By the time the British left India in 1947, Kashmiri Pandit population in the Valley had reached abysmally low figures. After 1947, persecution of Kashmiri Pandits did not always manifest itself in violence against them; it could be in the form of subtle discrimination on daily basis; be it while seeking a job or admission in higher classes of learning; or a taunt directed against their religion or against India, etc. Nevertheless, Kashmiri Pandits continued to live in the Valley, even though migration in smaller numbers outside the State of Jammu and Kashmir, mainly for seeking livelihood, remained a regular feature of their existence in Kashmir. When the last forced exodus of Hindus of Kashmir took place in 1989-90, there were approximately half a million Pandits left in the Valley.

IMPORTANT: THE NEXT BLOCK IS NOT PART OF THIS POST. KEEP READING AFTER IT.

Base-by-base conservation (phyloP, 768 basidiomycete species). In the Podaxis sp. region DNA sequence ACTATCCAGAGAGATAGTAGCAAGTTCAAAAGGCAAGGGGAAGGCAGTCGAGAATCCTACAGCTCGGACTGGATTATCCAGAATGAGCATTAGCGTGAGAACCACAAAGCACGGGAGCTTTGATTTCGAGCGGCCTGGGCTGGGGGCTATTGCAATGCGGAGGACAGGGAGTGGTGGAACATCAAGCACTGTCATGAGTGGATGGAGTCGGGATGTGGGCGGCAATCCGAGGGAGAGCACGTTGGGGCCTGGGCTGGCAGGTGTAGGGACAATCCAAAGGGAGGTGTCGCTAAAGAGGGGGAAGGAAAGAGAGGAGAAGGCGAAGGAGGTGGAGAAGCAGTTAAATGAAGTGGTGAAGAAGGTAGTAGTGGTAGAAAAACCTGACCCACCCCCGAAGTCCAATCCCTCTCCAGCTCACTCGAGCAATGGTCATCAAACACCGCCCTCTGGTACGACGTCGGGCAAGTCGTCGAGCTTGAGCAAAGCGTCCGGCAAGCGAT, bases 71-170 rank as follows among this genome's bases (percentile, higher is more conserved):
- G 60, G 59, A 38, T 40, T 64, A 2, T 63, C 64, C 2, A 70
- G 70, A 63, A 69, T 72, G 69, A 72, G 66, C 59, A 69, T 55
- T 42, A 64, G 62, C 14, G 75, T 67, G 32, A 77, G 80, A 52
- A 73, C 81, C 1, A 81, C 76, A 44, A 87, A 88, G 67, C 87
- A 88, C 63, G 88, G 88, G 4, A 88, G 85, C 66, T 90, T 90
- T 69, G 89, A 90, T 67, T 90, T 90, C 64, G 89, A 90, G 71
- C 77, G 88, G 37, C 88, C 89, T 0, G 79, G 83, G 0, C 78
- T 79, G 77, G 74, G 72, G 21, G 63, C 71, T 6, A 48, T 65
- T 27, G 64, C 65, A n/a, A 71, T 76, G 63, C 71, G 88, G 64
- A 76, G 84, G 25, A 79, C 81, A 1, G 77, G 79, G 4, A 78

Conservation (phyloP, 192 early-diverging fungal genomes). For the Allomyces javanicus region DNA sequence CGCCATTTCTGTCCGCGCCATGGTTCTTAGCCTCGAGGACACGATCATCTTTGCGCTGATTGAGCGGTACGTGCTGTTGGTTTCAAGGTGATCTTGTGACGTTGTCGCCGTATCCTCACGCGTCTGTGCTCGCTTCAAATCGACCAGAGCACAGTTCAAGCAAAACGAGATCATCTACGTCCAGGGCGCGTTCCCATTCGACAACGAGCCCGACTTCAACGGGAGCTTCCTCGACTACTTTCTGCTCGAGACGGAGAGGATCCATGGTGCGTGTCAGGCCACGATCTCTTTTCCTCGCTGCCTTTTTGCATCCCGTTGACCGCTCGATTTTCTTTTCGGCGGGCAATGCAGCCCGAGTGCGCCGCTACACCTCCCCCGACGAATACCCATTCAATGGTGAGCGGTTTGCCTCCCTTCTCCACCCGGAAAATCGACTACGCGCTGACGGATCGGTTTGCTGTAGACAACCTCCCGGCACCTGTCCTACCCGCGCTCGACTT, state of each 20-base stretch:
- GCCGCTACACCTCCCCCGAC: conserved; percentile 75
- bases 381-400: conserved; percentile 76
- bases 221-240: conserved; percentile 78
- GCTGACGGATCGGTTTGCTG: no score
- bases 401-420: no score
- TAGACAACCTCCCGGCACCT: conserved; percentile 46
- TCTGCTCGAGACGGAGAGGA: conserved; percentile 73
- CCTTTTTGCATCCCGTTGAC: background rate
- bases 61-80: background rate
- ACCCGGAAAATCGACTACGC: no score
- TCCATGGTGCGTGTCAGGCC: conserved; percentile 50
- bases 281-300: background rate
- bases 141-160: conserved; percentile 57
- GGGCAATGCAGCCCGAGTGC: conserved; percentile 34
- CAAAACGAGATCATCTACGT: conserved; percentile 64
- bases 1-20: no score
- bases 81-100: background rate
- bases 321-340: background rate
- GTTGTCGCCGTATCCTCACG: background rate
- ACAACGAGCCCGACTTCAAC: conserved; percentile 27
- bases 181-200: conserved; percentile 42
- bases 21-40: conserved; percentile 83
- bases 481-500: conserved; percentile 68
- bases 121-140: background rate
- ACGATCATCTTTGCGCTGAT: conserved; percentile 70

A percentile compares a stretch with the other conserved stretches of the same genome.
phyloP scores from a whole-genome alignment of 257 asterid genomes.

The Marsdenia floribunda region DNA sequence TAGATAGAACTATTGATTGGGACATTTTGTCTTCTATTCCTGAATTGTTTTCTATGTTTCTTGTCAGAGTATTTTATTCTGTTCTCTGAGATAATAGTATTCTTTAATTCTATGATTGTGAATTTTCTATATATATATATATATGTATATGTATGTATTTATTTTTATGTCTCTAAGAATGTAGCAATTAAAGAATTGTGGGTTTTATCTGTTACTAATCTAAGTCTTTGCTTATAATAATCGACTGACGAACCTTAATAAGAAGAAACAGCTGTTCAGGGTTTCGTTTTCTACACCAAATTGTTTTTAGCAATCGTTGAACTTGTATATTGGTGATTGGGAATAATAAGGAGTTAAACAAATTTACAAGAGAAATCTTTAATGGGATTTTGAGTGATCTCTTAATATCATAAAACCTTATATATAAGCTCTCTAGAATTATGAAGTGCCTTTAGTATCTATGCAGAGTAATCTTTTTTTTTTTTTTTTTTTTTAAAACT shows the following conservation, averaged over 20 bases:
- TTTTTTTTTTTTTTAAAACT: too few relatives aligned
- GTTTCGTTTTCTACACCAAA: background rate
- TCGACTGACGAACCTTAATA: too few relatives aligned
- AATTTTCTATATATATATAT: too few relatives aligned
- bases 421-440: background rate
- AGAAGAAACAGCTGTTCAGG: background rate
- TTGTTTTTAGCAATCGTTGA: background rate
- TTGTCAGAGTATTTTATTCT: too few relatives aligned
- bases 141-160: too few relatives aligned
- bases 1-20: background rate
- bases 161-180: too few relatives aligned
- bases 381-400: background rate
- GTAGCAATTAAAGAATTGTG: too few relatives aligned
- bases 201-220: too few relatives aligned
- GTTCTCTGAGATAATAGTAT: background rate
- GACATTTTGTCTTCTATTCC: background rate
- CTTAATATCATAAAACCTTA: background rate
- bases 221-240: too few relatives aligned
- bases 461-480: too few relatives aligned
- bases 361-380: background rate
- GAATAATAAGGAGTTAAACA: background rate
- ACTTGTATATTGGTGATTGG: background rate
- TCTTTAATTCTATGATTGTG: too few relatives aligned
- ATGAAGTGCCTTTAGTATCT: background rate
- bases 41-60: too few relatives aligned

Prior to this, in 1986, large scale violence broke out against the Pandits in Anantnag district in south Kashmir and some other places. Many temples were desecrated and Kashmiri Pandit houses burnt down. However, their belief in the Indian Government to safeguard their future was so strong that they took no precautions, whatsoever, and continued to live in the Valley.
In 1989, when Pakistan-sponsored insurgency broke out in Kashmir, the State and the Union Governments were totally taken by surprise. Large scale killing of Kashmiri Pandits, coupled with open threats to them to convert or be prepared to die, left no choice with the microscopic minority to leave Kashmir, their home for over 5000 years. The attacks launched by the heavily armed radical elements, supported by local religious parties, to turn Jammu and Kashmir into an Islamic State, to be governed by Sharia’h, left no choice for the Pandits but to either die or convert to Islam or flee to safer locations. This led to their seventh exodus from Kashmir. However, what differentiated this exodus from the earlier exoduses was the fact that this one took place in an independent, democratic secular India.